• In chapter 2.3 "Studies Undertaken and Results" the results for a study on "Season and Single Game Ticket Holders for the Ottawa Senators (direct, indirect, and intangible impacts)" are...interesting (16-17). The study analyzed SSE and survey data to estimate true non-displaced spending. However, the lockout (not "work stoppage"') forced an alternative method of estimation because the research team couldn't complete surveys at Sens games. Fair enough. So concerts and "Ottawa 67s games held at (the then) Canadian Tire Centre" were substituted as a replacement. When play resumed in 2013, a survey of tourists at a home game was completed. The opponent during that game? The Toronto Maple Leafs. These three events were used to determine 25% of visitors to CTC live outside the Ottawa Gatineau CMA. I'm willing to concede that people come from outside the CMA for concerts and Leafs and Canadiens games. However, Leafs/Habs games only account for about a quarter of home games and are not representative of the other 30 or so games played each season at CTC. Admittedly, I don't know much about the 67's, but I suspect fans aren't driving from Toronto and Montreal to see them play. Why? Because they aren't driving from downtown to see them play. Additionally, the relationship between the 67's and SSE ends when the junior team moves back into the Civic Centre next season and I don't know if the 67's lukewarm ticket sales while playing in Kanata is an indication of anything other than fans don't want to drive to Kanata for junior hockey. I get that the lockout significantly impacted this particular study on Sens single game and season ticket holders, but concerts, 67's games, and one Sens game against the Leafs probably aren't a sufficient substitute.
  • The authors of the study indicate that a key finding is that the average tourist (25% of people attending Sens games) spends an average of $535.26 locally (not including tickets) during a 1.7 day visit to the CMA. During a normal, 82-game schedule those numbers translate to over 100,000 visits to Ottawa (103,797; including 17,000 from the US and 6,000 Canadians from outside Ontario and Quebec). I think the influence of concert surveys (many big name tours have a few, select Canadian stops and often avoid Quebec and Atlantic Canada) as well as that single Leafs game are potentially skewing data. Furthermore, the study doesn't seem to consider the possibility that tourists decide to visit Ottawa and then take in a Sens game for something to do at night instead of decided to see a Sens game, requiring the visitor to stay in the city for approximately 1.7 days. I think it's great that the study tries to determine the impact of industries outside the domain of the federal government on Ottawa's bottom line but to ignore the draw of Ottawa's status as capital on tourist revenue seems flawed. While many of Ottawa's capital draws take place during the traditional summer tourist season, a compare and contrast with month-long events like Winterlude might paint a clearer picture. Because Ottawa has the federal government, people also visit the capital for conferences and meetings. These business travelers don't come for Sens games, but might make the trip out to see the Sens. In this case it's not so much the Senators generating income for the city of Ottawa, as much as it's the federal government generating income for the Senators.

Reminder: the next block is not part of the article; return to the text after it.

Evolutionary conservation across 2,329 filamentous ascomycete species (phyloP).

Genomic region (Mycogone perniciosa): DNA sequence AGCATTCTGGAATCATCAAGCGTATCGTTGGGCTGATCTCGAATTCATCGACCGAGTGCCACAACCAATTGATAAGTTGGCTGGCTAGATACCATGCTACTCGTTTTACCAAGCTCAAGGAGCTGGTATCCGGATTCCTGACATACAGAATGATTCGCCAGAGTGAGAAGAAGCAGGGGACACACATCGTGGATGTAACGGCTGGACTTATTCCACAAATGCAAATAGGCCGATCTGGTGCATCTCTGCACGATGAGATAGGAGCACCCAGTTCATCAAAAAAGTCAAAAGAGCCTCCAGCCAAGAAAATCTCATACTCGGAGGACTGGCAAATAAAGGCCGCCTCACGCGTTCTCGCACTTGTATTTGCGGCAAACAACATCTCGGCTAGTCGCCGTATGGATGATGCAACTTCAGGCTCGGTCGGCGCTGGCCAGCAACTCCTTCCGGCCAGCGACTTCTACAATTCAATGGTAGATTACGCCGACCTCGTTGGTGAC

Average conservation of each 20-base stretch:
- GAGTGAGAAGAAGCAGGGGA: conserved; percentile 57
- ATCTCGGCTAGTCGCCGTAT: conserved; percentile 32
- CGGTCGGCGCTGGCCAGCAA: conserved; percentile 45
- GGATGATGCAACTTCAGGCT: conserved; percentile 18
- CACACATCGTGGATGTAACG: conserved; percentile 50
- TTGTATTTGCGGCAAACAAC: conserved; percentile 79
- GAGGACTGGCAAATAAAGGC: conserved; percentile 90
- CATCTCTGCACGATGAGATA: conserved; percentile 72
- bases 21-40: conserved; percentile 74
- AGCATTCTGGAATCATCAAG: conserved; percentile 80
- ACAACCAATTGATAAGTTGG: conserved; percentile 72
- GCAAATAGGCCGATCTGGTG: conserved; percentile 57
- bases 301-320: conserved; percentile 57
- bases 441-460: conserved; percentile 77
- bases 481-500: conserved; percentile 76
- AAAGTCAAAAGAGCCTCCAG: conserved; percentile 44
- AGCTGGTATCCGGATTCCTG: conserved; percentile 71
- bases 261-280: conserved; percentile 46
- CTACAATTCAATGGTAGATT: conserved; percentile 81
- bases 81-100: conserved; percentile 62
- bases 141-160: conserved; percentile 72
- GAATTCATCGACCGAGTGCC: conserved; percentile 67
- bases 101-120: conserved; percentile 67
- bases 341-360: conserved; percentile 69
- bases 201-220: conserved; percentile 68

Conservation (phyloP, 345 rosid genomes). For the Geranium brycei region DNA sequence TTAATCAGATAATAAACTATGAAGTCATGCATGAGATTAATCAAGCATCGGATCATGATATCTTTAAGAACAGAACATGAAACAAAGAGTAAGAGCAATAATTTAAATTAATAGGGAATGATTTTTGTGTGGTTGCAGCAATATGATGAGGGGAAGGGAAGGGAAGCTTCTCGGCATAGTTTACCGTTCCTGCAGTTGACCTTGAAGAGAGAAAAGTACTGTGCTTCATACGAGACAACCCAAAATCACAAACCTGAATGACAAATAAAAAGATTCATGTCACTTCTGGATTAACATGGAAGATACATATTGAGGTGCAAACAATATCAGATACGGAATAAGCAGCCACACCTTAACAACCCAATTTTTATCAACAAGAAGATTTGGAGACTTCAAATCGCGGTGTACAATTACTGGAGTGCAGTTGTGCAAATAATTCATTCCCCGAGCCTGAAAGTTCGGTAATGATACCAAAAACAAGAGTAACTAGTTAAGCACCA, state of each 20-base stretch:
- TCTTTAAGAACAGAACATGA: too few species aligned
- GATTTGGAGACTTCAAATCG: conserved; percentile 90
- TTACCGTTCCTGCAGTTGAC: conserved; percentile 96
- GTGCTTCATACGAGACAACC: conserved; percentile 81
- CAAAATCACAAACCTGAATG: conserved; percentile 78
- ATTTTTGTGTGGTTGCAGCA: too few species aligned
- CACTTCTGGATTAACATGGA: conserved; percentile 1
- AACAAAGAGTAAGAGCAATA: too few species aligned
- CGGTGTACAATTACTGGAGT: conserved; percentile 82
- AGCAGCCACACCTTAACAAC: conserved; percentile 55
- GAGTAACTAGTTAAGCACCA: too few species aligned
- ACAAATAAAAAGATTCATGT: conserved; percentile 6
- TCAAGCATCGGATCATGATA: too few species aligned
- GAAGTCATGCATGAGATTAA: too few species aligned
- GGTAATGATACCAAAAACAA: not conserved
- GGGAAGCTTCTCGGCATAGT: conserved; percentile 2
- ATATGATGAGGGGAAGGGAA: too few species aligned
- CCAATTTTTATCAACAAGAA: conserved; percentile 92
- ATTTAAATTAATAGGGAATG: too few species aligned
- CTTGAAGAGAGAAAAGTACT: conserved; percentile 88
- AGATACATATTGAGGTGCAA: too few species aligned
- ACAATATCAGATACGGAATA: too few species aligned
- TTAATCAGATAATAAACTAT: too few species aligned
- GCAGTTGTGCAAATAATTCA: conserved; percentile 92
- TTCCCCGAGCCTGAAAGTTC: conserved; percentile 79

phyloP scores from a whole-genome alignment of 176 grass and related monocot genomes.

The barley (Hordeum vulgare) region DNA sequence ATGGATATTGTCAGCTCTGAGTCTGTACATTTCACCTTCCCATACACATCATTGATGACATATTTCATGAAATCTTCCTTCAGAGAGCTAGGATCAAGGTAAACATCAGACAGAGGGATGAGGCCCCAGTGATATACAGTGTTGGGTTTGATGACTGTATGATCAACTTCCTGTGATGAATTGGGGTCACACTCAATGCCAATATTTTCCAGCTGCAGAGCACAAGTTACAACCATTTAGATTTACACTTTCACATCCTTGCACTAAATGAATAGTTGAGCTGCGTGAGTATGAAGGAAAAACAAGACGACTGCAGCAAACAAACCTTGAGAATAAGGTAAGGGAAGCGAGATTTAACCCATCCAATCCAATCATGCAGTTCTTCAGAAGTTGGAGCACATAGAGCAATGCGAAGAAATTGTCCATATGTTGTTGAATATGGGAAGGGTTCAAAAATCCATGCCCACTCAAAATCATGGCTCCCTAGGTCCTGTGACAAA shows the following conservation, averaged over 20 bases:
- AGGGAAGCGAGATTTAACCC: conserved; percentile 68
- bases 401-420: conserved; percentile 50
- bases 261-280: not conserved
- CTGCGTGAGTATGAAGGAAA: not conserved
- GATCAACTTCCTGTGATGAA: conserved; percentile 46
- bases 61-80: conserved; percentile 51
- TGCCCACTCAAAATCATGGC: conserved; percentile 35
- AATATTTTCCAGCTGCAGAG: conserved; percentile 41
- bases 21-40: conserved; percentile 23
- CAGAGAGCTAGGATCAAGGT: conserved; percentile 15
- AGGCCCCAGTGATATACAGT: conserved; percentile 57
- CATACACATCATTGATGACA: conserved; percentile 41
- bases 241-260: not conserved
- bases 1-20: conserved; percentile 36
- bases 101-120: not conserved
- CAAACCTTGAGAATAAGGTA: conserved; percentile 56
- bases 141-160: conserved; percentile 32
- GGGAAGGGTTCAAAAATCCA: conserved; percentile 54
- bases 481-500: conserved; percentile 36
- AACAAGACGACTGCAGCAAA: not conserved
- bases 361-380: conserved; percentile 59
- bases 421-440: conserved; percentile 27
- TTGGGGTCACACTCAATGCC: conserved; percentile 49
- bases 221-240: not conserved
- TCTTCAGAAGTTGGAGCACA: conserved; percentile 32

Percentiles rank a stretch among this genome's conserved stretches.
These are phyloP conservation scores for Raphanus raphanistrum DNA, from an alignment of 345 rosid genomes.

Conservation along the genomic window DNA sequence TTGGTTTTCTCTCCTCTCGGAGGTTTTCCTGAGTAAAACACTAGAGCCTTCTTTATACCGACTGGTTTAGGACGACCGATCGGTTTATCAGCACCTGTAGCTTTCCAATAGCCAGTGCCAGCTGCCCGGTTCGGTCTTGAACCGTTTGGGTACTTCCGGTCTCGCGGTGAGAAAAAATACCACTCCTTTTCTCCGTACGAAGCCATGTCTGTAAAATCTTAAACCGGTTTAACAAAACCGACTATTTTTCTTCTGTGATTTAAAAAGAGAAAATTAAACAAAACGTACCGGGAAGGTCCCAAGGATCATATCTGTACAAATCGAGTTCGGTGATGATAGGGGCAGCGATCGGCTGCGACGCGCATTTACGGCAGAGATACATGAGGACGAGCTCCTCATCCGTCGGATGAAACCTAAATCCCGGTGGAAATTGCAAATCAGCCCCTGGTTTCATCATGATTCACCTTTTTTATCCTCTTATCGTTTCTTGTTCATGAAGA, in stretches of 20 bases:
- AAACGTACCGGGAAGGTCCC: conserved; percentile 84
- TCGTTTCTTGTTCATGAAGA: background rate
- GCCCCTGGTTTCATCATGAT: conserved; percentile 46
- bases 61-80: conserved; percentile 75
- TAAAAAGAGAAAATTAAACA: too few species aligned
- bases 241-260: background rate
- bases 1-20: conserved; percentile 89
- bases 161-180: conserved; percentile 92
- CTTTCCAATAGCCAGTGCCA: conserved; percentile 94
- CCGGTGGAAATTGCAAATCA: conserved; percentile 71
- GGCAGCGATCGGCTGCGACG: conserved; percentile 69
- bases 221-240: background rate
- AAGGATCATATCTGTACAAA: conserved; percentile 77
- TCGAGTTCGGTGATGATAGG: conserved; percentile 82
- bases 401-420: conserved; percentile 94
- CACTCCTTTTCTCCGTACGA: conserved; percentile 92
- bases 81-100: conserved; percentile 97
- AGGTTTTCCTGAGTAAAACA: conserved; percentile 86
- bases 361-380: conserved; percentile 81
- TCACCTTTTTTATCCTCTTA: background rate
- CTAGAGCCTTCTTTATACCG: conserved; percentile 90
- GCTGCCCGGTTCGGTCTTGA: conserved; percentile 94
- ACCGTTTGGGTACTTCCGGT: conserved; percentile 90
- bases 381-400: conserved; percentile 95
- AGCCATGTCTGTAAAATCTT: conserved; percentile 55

• Regardless, the report concludes that these tourists bring with them a direct economic impact of $55,558,382 to the CMA plus the indirect economic impact to the CMA calculated with the report standard 1.2 multiplier. The authors also suggest that tourists spend an additional $5.7 million on tickets during the regular season, but don't explain why./

These are just some thoughts from the first 20 pages of the report, if I have anything to add after reading the rest, I'll write another post.